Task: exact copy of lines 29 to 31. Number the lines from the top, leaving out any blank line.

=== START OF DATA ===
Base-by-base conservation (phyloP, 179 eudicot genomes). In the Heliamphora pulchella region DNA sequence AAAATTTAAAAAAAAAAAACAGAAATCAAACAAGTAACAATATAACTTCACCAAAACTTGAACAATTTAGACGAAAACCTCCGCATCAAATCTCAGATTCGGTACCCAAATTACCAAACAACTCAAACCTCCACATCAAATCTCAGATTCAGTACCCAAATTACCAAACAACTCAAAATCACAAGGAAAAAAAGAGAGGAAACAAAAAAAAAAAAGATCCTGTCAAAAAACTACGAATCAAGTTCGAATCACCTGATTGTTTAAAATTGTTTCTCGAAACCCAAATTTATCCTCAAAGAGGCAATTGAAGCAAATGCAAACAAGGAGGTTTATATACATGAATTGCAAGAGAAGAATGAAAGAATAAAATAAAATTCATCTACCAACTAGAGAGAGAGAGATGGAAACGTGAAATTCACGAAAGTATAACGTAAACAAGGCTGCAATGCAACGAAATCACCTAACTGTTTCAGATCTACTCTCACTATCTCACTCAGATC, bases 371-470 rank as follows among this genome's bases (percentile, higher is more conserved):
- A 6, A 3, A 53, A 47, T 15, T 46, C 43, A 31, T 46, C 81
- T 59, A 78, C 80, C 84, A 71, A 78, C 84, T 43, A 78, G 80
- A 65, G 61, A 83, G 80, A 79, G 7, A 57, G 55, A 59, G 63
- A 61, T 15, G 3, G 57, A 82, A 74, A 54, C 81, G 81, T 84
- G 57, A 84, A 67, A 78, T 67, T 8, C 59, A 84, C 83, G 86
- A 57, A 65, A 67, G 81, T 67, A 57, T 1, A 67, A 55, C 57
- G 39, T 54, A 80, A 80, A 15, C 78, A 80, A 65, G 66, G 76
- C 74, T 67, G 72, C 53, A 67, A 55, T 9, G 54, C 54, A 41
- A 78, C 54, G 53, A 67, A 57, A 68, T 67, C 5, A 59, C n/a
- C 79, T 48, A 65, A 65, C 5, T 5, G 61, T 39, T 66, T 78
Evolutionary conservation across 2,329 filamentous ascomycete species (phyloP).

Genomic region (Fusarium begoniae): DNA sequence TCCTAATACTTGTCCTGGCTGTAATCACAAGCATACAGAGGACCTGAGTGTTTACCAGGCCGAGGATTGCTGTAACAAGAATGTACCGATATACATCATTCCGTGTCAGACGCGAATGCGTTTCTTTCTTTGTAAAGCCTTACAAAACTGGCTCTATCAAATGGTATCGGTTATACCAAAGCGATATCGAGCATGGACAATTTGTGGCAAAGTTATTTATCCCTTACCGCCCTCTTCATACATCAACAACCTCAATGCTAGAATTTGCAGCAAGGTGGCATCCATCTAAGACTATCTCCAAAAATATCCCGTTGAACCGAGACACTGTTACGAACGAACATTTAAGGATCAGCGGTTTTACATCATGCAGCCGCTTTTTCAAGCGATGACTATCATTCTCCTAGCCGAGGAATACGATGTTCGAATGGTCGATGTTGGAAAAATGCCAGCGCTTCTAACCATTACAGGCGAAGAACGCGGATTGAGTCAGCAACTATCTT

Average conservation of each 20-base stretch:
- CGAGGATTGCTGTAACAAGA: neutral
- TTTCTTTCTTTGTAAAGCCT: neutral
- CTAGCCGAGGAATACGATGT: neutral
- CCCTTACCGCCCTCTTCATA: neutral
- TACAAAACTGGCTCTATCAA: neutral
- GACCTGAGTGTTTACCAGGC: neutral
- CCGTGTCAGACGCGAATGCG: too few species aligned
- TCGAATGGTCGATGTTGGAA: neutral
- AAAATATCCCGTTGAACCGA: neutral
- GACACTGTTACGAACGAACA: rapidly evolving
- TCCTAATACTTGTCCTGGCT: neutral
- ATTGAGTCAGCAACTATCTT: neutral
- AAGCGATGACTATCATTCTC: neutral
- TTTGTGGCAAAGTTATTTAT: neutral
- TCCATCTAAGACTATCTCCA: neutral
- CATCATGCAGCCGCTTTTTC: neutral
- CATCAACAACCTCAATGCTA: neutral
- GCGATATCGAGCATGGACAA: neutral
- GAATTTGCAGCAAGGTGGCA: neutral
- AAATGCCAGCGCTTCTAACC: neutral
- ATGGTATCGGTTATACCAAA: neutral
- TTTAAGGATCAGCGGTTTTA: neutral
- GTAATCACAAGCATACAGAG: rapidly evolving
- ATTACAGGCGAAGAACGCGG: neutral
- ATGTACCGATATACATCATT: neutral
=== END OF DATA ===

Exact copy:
- TCCATCTAAGACTATCTCCA: neutral
- CATCATGCAGCCGCTTTTTC: neutral
- CATCAACAACCTCAATGCTA: neutral